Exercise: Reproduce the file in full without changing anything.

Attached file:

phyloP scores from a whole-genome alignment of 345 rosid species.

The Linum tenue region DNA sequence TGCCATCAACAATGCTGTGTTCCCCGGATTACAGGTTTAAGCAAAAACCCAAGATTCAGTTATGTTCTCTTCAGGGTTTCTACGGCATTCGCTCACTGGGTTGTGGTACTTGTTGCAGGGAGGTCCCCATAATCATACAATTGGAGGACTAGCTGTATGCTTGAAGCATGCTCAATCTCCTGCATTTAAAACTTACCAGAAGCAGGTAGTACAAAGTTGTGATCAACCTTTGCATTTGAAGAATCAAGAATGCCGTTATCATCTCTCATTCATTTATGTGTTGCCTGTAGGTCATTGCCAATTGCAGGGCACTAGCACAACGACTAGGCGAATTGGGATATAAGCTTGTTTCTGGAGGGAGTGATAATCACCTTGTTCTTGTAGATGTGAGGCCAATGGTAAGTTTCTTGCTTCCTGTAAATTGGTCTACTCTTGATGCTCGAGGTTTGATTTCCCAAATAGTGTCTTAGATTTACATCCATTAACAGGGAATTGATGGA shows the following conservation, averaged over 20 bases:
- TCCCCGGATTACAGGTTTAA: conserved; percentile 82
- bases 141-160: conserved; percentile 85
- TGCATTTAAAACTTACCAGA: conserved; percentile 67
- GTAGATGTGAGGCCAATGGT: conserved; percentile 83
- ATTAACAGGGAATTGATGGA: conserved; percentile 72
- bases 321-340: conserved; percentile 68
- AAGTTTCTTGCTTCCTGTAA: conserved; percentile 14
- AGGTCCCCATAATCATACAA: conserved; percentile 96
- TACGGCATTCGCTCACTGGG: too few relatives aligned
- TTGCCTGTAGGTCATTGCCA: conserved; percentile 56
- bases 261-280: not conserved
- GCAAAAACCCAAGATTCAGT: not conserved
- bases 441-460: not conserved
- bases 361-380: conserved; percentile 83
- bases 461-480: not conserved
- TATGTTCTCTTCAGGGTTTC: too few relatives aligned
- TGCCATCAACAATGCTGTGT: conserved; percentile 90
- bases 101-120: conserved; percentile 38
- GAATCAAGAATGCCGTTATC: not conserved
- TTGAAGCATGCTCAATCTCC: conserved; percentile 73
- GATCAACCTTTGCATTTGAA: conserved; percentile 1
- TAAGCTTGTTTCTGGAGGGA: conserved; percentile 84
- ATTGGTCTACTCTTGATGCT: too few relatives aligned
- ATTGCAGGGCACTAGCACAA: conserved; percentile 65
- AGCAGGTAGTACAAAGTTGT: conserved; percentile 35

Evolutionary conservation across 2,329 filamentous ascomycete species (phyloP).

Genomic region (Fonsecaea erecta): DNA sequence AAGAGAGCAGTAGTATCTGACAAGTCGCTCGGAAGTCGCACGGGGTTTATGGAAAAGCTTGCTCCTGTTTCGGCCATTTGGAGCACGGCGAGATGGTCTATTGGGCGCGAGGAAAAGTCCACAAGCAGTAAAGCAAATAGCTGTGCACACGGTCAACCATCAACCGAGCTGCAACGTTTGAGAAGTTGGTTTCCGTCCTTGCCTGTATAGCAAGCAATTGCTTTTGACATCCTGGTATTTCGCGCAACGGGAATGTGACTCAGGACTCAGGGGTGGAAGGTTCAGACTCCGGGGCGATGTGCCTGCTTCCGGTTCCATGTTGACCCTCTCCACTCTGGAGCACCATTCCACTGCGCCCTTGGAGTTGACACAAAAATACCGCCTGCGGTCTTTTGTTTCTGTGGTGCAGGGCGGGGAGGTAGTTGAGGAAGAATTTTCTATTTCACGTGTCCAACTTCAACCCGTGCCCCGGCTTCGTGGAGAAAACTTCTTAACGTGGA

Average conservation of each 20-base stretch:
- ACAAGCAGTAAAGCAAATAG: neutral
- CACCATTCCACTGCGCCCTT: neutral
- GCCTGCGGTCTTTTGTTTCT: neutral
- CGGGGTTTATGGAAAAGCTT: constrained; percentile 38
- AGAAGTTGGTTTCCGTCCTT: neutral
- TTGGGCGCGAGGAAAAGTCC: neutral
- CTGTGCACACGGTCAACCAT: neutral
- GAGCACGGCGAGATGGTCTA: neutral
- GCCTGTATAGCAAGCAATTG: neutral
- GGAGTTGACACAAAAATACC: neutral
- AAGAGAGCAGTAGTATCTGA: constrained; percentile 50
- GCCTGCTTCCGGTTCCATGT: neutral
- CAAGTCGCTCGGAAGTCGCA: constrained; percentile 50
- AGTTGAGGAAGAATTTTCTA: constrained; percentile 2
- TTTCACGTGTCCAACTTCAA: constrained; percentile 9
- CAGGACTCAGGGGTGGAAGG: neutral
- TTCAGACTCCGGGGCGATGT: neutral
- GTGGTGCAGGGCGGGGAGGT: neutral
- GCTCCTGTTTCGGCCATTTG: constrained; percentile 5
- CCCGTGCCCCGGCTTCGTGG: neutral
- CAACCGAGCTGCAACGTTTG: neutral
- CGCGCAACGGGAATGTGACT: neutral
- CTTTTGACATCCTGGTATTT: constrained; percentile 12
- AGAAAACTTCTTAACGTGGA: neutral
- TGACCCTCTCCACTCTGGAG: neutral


phyloP scores from a whole-genome alignment of 345 rosid species.

The Linum tenue region DNA sequence TGCCATCAACAATGCTGTGTTCCCCGGATTACAGGTTTAAGCAAAAACCCAAGATTCAGTTATGTTCTCTTCAGGGTTTCTACGGCATTCGCTCACTGGGTTGTGGTACTTGTTGCAGGGAGGTCCCCATAATCATACAATTGGAGGACTAGCTGTATGCTTGAAGCATGCTCAATCTCCTGCATTTAAAACTTACCAGAAGCAGGTAGTACAAAGTTGTGATCAACCTTTGCATTTGAAGAATCAAGAATGCCGTTATCATCTCTCATTCATTTATGTGTTGCCTGTAGGTCATTGCCAATTGCAGGGCACTAGCACAACGACTAGGCGAATTGGGATATAAGCTTGTTTCTGGAGGGAGTGATAATCACCTTGTTCTTGTAGATGTGAGGCCAATGGTAAGTTTCTTGCTTCCTGTAAATTGGTCTACTCTTGATGCTCGAGGTTTGATTTCCCAAATAGTGTCTTAGATTTACATCCATTAACAGGGAATTGATGGA shows the following conservation, averaged over 20 bases:
- TCCCCGGATTACAGGTTTAA: conserved; percentile 82
- bases 141-160: conserved; percentile 85
- TGCATTTAAAACTTACCAGA: conserved; percentile 67
- GTAGATGTGAGGCCAATGGT: conserved; percentile 83
- ATTAACAGGGAATTGATGGA: conserved; percentile 72
- bases 321-340: conserved; percentile 68
- AAGTTTCTTGCTTCCTGTAA: conserved; percentile 14
- AGGTCCCCATAATCATACAA: conserved; percentile 96
- TACGGCATTCGCTCACTGGG: too few relatives aligned
- TTGCCTGTAGGTCATTGCCA: conserved; percentile 56
- bases 261-280: not conserved
- GCAAAAACCCAAGATTCAGT: not conserved
- bases 441-460: not conserved
- bases 361-380: conserved; percentile 83
- bases 461-480: not conserved
- TATGTTCTCTTCAGGGTTTC: too few relatives aligned
- TGCCATCAACAATGCTGTGT: conserved; percentile 90
- bases 101-120: conserved; percentile 38
- GAATCAAGAATGCCGTTATC: not conserved
- TTGAAGCATGCTCAATCTCC: conserved; percentile 73
- GATCAACCTTTGCATTTGAA: conserved; percentile 1
- TAAGCTTGTTTCTGGAGGGA: conserved; percentile 84
- ATTGGTCTACTCTTGATGCT: too few relatives aligned
- ATTGCAGGGCACTAGCACAA: conserved; percentile 65
- AGCAGGTAGTACAAAGTTGT: conserved; percentile 35

Evolutionary conservation across 2,329 filamentous ascomycete species (phyloP).

Genomic region (Fonsecaea erecta): DNA sequence AAGAGAGCAGTAGTATCTGACAAGTCGCTCGGAAGTCGCACGGGGTTTATGGAAAAGCTTGCTCCTGTTTCGGCCATTTGGAGCACGGCGAGATGGTCTATTGGGCGCGAGGAAAAGTCCACAAGCAGTAAAGCAAATAGCTGTGCACACGGTCAACCATCAACCGAGCTGCAACGTTTGAGAAGTTGGTTTCCGTCCTTGCCTGTATAGCAAGCAATTGCTTTTGACATCCTGGTATTTCGCGCAACGGGAATGTGACTCAGGACTCAGGGGTGGAAGGTTCAGACTCCGGGGCGATGTGCCTGCTTCCGGTTCCATGTTGACCCTCTCCACTCTGGAGCACCATTCCACTGCGCCCTTGGAGTTGACACAAAAATACCGCCTGCGGTCTTTTGTTTCTGTGGTGCAGGGCGGGGAGGTAGTTGAGGAAGAATTTTCTATTTCACGTGTCCAACTTCAACCCGTGCCCCGGCTTCGTGGAGAAAACTTCTTAACGTGGA

Average conservation of each 20-base stretch:
- ACAAGCAGTAAAGCAAATAG: neutral
- CACCATTCCACTGCGCCCTT: neutral
- GCCTGCGGTCTTTTGTTTCT: neutral
- CGGGGTTTATGGAAAAGCTT: constrained; percentile 38
- AGAAGTTGGTTTCCGTCCTT: neutral
- TTGGGCGCGAGGAAAAGTCC: neutral
- CTGTGCACACGGTCAACCAT: neutral
- GAGCACGGCGAGATGGTCTA: neutral
- GCCTGTATAGCAAGCAATTG: neutral
- GGAGTTGACACAAAAATACC: neutral
- AAGAGAGCAGTAGTATCTGA: constrained; percentile 50
- GCCTGCTTCCGGTTCCATGT: neutral
- CAAGTCGCTCGGAAGTCGCA: constrained; percentile 50
- AGTTGAGGAAGAATTTTCTA: constrained; percentile 2
- TTTCACGTGTCCAACTTCAA: constrained; percentile 9
- CAGGACTCAGGGGTGGAAGG: neutral
- TTCAGACTCCGGGGCGATGT: neutral
- GTGGTGCAGGGCGGGGAGGT: neutral
- GCTCCTGTTTCGGCCATTTG: constrained; percentile 5
- CCCGTGCCCCGGCTTCGTGG: neutral
- CAACCGAGCTGCAACGTTTG: neutral
- CGCGCAACGGGAATGTGACT: neutral
- CTTTTGACATCCTGGTATTT: constrained; percentile 12
- AGAAAACTTCTTAACGTGGA: neutral
- TGACCCTCTCCACTCTGGAG: neutral